Therefore, truth is historical. Truth is born out of a specific event in time, a specific event in history. Likewise, truth is a never-finished event, simply because what is true today can be built upon to form the truth of tomorrow. This explains the progression of how man has been defined, or how professional wrestling has gone from their non-scripted, shoot-style matches to today’s era of “Ruthless Agression”, where shock value and crash storylines are all the rage, giving little emphasis to in-ring action. Truth is also historical in that it is possible only in a particular phase of the knowing subject’s personal history AND in a particular phase of the collective history of mankind’s pursuit of truth, consisting of every personal history. For instance, in the 1980’s, American video game players did not appreciate Legend of Zelda, a relatively complex game the Nintendo Entertainment System was coming out with at the time in contrast to Super Mario Brothers. At the same time, Japanese players, advanced by half a decade of gaming in comparison, were more inclined towards them. After five years of gaming experience, the games were then screen tested for a second time among American gamers, and their approval of Legend of Zelda shot up.

The recognition of truth as historical, however, does not justify historicity: the belief that what is true today, is the truth for today, but tomorrow, it will not be so. If one were to adhere to this as true today, will it still be true tomorrow? This interesting notion means that the proposition of historicity is self-contradictory. Seeing that historic truth is not in congruence with historicity, we can say that truth is transhistoric, in that the things we see as true today lead us further down the road of unconcealment, carrying what we have already unconcealed, thus far. Transhistoricity explains the absoluteness of truth, in that it is an absolute moment of truth, and its veracity as an absolute moment carries over in time. The transhistoricity of truth also shows how an event, which may have not directly happend in a particular society, can be passed on to them, to the point that it also becomes a common experience with them, such as now, the whole world knows that there is such a thing as a bloodless revolution by hearing about EDSA.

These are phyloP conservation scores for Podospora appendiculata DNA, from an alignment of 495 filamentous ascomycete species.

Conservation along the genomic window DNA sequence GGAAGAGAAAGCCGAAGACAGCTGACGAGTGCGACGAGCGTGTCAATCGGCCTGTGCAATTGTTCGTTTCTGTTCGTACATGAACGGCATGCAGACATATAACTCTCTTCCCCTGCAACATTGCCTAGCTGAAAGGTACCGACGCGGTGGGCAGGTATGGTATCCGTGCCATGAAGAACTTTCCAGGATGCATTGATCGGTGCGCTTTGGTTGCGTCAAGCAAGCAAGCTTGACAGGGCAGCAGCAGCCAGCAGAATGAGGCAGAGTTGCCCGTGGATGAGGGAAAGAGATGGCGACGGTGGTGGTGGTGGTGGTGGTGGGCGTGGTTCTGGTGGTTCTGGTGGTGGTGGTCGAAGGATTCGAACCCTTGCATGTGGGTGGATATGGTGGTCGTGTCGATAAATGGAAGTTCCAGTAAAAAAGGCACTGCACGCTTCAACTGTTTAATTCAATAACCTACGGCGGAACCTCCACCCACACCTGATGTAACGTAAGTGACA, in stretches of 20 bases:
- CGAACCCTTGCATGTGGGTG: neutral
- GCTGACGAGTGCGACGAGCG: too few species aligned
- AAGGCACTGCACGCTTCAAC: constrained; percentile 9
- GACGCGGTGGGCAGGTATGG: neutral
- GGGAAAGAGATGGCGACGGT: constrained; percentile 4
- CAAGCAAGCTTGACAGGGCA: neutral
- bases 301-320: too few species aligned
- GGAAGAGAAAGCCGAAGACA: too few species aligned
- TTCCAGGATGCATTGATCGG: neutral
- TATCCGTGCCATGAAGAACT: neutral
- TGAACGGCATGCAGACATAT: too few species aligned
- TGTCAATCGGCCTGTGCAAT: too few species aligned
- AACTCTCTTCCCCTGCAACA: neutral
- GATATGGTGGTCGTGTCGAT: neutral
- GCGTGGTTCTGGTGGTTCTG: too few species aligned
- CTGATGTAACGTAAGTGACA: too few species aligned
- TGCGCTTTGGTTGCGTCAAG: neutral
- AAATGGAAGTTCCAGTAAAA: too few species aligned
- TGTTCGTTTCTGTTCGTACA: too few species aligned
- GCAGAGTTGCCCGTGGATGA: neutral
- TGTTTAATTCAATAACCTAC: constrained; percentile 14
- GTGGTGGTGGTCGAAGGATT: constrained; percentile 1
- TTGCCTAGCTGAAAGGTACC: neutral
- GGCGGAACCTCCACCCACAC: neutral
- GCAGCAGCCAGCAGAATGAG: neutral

Hence, with the realization of how truth is BOTH absolute AND relative, we can say that the main reason Neo and Smith did not find a clear victor in their battle was because it was being implied that the eternal debate of the One vs. the Many could be led to one of two things:

1. The belief that it is a pointless debate and should not be carried on any further. This is a sort of concession of futility, or:
2. The belief that this debate leads us to realize that truth is both, not one or the other. This is a recognition of further possibilities, rather than a concession.

What can we then infer from this? Is this trying to tell us that the Wachowski brothers will either make Neo and Smith become allies, or both of them will perish? It’s highly likely for one or the other to happen, more than for Neo to ultimately triumph against Smith by defeating him resoundingly, lest the Wachowski brothers become accused of being advocates of The One, and thus, biased towards that idea. Much less is it plausible for Smith to win against Neo (Barring resurrection undertones, though I recognize that it was done in the first movie.), lest we see yet another tragic ending, or Smith turns out to be the real hero of the story (Two endings that don’t spell “cash cow” to me, from a utilitarian point of view.).

Of course, seeing as I’m far from an authority on Philosophy (I’m only a Communications major…), I leave it to you, who probably know better than I do, to agree or to disagree with my opinion on the reason Neo and Smith ended up in a deadlock.